Misapplied piping specifications are one of the more common errors when preparing a pilot-plant scope of work document. The reasons for this are many. In large companies it is common to see blanket statements that all specifications be applied to all design and fabrication projects regardless of the size or nature of the project. Sometimes safety departments insist adherence to established documents based on historical safety incidents from which the specifications are an outgrowth. Another reason is that engineers might want to avoid the hassle of potentially violating company policy, and the ensuing liability if a system that is built differently from the documented company standards fails causing damage or harm to property or people. The problem with these reasons is that the final pilot plant product will likely be less effective from a technological perspective, less flexible, less safe, and also more expensive.

Figure 2a illustrates a situation in which a piping specification for a commercial plant has been inappropriately applied to measure differential pressure across a 1.25 inch diameter pilot-plant reactor that is 40 feet long. The specification calls for a 2 inch Class 300 flanged nozzle with a Class 300 ball valve, a flushing ring, and diaphragm seal. When this assembly is drawn to scale, it is apparent that the volume of the assembly is a significant percentage of the volume of the reactor, and using this specification would likely have an adverse effect on the quality of product produced within this reactor. Although it does not necessarily contribute to increased residence time, the assembly provides space where a large dead volume of reactants can accumulate, and this can affect product quality.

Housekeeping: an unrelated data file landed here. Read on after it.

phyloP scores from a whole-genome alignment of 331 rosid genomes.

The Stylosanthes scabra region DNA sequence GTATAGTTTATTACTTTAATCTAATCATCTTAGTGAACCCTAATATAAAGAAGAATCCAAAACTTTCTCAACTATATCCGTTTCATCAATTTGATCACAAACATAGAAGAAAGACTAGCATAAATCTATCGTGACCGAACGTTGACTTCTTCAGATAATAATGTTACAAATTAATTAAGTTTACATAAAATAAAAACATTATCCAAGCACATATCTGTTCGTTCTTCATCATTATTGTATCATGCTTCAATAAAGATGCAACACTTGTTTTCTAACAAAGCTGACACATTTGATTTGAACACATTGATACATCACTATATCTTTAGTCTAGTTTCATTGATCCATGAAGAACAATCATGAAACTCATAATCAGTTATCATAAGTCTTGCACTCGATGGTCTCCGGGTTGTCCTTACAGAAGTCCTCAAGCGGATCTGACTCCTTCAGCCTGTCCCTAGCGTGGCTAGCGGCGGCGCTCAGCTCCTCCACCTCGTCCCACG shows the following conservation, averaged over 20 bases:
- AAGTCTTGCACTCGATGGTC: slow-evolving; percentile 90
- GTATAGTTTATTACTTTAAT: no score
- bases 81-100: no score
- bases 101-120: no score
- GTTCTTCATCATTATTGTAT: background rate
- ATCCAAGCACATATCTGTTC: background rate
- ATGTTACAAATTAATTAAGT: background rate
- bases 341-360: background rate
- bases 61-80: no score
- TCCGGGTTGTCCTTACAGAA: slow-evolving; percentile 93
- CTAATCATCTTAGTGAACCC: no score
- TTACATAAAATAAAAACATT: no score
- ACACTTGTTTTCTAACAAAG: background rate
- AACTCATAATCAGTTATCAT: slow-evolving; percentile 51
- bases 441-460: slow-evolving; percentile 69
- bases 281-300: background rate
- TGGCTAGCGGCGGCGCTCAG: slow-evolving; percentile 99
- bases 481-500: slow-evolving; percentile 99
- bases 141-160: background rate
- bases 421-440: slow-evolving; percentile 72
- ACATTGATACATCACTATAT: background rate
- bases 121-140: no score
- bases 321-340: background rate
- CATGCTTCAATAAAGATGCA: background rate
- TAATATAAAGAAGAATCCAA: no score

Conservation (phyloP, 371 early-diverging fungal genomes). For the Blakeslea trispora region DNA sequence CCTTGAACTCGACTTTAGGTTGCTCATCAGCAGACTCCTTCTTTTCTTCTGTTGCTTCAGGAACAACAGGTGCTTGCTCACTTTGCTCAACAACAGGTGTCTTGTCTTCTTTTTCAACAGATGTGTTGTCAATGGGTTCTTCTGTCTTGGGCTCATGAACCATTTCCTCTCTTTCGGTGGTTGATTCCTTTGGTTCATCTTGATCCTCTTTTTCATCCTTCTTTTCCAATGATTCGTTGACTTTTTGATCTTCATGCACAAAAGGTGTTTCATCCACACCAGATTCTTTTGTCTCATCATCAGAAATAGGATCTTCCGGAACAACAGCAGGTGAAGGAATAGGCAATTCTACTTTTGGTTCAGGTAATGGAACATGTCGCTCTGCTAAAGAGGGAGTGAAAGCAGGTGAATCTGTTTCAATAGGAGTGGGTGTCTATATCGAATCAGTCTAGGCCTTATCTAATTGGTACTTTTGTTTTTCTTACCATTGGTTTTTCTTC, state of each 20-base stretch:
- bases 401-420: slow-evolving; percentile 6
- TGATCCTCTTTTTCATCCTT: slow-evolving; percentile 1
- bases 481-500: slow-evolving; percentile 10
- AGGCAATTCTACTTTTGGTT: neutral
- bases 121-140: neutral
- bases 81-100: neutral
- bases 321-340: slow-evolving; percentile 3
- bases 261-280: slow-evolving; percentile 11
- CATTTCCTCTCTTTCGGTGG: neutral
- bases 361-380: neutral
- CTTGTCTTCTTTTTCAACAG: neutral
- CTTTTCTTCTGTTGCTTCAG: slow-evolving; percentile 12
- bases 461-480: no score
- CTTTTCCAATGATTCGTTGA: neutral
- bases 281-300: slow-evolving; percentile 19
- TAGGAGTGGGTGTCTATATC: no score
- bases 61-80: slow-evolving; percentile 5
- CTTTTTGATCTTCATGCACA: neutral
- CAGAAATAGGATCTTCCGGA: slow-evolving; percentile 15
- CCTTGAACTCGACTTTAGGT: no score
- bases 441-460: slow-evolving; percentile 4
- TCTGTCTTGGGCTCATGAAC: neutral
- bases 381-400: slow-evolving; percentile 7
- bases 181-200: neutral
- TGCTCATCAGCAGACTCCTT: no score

Temperature would also be difficult to control because the mass of these components is large relative to the size of the reactor. To put it in perspective, the volume of the assembly is about a third the reactor volume. The assembly essentially becomes an effective cooling fin, encouraging the development of cold spots that could cause solidification and plugging in some processes.

Pilot vs. Commercial Plant - part 2

Figure 2. When piping specifications for a commercial plant are applied to measure differential pressure across a pilot-scale reactor (in the 1.5” pipe here), the incompatible piping creates a large dead volume that affects product quality and the ability to control temperature (a). Replacing the entire assembly with a smaller-scale solution minimizes the dead volume and helps to control the reactor temperature profile (b).

In this example, the appropriate pilot-scale specification would be to replace the entire assembly with a Class 3000 half coupling and a compression fitting (Figure 2b). This minimizes dead volume and more easily controls the reactor temperature profile, which creates more representative data results and a better quality product. Furthermore, operators are able to disassemble these types of fittings more quickly with less effort, enhancing the flexibility of the setup. And it is important to remember that minimizing the size and number of fittings in this manner throughout the plant will lower costs – always a good thing.